By Katherine Ayers
Thursday, March 21, 2013
Several Pitt County education officials said the $20.6 billion state budget proposed by Gov. Pat McCrory is a mixed bag.
The proposal, which includes increases for the N.C. Pre-K program, money for new teachers and more digital learning resources in K-12 classrooms, increases funding for technical education in community colleges, and promotes enrollment in high-demand fields at four-year university, was released on Wednesday.
The budget now goes to the House and Senate, where they will make changes and reconcile any differences. Their budget will then be sent back to McCrory who either will ratify or veto it.
A Pitt County Schools official said the budget includes both “benefits and drawbacks.”
Finance Assistant Superintendent Michael Cowin said the budget provides for an additional $1.2 million increase in textbooks funds in the next two years.
“We were also pleased that Governor McCrory signed House bills 23 and 44, which gives districts the ability to use this money to buy classroom technology to take advantage of the technology initiaves included in the state budget,” Cowin said.
The budget also gives a “substantial” increase in funding for instructional supplies, which translates into additional $500,000 for PCS. Although, the budget allotted money to hire 1,800 more full-time teachers across the state, it reduced the money given to fund teacher assistant positions
PCS Superintendent Beverly Emory said that she was “encouraged” by the money for full-time teachers, she remained concerned about the fact that the state ranks 46th in teacher pay.
The state budget pays particular attention to the need for two-year higher education institutions. Pitt Community College President Dennis Massey said he was pleased to see increases in performance-based funding that comes if an institution reaches its student success goals, in the funding for technical education equipment, and money to support the increased number of students.
“We grew seven percent this year, and unless we get state funding for the extra students, we may have to look at limiting capacity,” Massey said. “This money would allow us to keep up with the new students enrolled this year.”
Mary Schulken, executive director of communication, public affairs and marketing at ECU, said it was too soon to know what the effect would be at the university.
The University of North Carolina system President Tom Ross issued a statement that indicated he was “very concerned by the magnitude of the new cuts proposed for our campuses, particularly in light of the more than $400 million in permanent budget reductions we absorbed two years ago.”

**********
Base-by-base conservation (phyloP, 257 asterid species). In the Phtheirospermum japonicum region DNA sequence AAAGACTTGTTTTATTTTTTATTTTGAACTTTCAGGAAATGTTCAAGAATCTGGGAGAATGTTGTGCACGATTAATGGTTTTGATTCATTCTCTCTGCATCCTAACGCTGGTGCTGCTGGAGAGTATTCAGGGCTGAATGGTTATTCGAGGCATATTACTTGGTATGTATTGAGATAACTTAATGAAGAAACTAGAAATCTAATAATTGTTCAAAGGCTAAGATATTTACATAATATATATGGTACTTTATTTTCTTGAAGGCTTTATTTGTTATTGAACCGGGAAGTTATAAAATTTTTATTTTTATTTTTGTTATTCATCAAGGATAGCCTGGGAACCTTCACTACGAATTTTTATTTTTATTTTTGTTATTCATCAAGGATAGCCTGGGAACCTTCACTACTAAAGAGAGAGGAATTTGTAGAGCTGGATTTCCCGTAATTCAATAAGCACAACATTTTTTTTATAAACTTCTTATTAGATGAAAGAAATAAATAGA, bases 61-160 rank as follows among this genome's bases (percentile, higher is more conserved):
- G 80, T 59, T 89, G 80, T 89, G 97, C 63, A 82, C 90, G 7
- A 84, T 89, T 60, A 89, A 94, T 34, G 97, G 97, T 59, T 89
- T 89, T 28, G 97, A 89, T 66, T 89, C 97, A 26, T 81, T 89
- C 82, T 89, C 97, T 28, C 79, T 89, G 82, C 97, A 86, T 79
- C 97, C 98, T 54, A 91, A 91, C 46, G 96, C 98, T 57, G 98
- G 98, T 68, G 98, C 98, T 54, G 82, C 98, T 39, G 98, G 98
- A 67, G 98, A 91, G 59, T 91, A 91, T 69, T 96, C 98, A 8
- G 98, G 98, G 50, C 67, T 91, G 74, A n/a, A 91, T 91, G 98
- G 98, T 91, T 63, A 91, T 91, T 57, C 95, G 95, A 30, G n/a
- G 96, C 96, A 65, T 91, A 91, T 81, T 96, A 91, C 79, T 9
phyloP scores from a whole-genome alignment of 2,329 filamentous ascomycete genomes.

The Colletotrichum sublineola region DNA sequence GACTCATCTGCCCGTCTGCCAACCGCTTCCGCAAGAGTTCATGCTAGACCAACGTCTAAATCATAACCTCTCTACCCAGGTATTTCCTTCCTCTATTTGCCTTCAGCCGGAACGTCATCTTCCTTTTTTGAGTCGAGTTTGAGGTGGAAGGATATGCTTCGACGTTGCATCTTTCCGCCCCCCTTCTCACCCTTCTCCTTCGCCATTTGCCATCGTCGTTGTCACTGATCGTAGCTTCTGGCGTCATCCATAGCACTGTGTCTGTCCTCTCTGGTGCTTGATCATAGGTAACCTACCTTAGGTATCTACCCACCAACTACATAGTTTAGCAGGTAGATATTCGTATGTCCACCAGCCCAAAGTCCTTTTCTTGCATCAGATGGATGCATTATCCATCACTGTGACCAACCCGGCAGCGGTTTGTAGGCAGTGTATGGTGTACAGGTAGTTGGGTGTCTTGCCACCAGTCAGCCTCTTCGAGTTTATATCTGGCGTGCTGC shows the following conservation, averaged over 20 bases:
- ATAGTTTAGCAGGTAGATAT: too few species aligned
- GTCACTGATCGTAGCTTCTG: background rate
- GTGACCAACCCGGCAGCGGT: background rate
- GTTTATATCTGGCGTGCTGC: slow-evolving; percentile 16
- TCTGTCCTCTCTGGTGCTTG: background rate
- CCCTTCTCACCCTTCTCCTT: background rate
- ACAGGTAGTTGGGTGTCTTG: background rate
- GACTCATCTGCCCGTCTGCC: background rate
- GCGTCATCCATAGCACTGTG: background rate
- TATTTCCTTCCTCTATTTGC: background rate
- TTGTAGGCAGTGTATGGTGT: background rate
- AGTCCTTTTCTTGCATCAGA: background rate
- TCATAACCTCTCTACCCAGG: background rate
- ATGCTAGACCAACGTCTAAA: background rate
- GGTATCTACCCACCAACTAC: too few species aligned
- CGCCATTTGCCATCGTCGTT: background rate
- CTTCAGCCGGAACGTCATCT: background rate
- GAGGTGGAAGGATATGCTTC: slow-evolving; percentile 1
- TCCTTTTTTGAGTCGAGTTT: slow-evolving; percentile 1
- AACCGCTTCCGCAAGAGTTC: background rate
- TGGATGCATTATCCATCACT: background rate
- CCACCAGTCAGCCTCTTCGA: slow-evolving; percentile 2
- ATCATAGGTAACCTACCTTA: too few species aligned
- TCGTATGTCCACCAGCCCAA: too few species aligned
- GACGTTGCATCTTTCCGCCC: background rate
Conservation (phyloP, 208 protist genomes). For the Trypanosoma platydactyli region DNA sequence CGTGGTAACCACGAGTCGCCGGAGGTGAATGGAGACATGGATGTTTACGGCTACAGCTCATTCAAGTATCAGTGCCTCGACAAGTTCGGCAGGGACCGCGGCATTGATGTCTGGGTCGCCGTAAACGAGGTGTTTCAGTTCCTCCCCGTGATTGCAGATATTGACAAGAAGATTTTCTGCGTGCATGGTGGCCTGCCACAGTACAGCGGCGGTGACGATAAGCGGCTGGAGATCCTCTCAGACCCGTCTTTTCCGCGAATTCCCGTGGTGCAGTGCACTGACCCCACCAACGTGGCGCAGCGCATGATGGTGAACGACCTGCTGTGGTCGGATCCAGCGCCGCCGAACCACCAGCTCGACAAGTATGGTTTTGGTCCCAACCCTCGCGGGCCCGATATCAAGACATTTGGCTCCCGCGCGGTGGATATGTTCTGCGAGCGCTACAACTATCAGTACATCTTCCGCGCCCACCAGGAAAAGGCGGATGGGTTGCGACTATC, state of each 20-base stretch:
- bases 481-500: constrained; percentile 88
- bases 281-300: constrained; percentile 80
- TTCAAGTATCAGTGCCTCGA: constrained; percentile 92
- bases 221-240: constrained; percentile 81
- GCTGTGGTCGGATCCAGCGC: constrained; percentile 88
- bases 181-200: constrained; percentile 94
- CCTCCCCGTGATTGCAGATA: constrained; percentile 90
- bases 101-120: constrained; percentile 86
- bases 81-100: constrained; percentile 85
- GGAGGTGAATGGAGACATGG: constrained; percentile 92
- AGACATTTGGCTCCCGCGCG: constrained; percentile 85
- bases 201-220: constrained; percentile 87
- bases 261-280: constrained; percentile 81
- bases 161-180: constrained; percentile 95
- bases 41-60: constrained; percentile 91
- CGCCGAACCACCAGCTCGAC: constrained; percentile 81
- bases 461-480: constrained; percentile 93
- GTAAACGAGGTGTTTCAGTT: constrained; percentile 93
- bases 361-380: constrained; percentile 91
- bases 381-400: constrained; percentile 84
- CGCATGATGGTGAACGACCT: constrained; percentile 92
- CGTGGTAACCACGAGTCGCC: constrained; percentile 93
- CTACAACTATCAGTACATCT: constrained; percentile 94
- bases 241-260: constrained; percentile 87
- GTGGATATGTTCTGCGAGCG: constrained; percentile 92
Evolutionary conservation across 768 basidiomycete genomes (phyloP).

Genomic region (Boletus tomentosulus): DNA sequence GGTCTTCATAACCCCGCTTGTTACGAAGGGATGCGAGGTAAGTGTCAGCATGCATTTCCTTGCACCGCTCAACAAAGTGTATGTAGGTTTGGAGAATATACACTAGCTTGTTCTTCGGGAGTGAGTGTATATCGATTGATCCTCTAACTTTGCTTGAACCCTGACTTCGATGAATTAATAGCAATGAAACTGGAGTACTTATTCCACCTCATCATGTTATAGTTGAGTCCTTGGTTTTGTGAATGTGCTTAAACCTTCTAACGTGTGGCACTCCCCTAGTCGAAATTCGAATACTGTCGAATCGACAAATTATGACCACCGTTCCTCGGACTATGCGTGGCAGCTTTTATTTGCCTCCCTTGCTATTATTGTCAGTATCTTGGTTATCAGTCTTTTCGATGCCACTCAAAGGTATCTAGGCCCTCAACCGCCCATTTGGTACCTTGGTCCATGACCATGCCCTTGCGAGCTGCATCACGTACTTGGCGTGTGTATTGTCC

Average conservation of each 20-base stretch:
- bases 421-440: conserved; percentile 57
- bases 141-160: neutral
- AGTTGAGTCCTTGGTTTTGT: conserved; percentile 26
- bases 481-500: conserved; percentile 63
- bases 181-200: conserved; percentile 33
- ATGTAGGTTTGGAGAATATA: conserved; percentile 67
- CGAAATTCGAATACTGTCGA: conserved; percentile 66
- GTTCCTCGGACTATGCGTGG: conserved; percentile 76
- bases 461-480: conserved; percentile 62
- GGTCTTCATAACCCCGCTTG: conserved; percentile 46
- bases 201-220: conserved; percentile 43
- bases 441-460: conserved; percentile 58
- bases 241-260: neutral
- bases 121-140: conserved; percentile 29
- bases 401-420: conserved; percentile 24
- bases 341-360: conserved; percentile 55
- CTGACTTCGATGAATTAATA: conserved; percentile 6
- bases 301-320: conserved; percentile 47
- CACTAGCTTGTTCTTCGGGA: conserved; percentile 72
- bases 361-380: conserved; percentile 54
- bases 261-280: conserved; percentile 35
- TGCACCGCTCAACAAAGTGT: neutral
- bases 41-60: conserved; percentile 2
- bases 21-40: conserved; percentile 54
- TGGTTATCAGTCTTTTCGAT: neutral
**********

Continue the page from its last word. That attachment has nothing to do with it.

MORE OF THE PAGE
“I worry about the impact additional reductions will have on our ability to provide high-quality educational opportunities to our residents and to assist in North Carolina’s economic recovery,” Ross said. “The University of North Carolina remains committed to operating more efficiently, while continuing to do our part to ensure North Carolina’s economic competitiveness and high quality of life.”
Ahead of the budget announcement, the N.C. Student Power Union, a student group dedicated to what members see as attacks on the public education system, released a set of demands that required “the wealthiest few and corporations to pay their fair share.”
Specific demands included no more cuts to public education, full funding for all UNC system programs and an increase to need-based financial aid.
“We feel the budget they’re proposing is for the one percent as opposed to the ones that need help,” ECU senior history major and member of the Student Power Union Andrew Gorman said.
“If you want a better education system, you need to fund it,” he said.
Contact Katherine Ayers at firstname.lastname@example.org and 252-329-9567. Follow her on Twitter @KatieAyersGDR.
On Tuesday, N.C. Senate President Pro Tem Phil Berger introduced a bill that would end teacher tenure, limit time spent on testing, grading whole schools on an A – F standard, and emphasize literacy.
Senate Bill 361 would strengthen teacher education programs, licensing requirements and professional development; limit amount of class time that can be used for end-of-grade tests; eliminate teacher tenure after June 30,2014; develop a system that rewards the best teachers; and grade schools based on how they fail, meet or exceed student achievement goals.
via The Daily Reflector.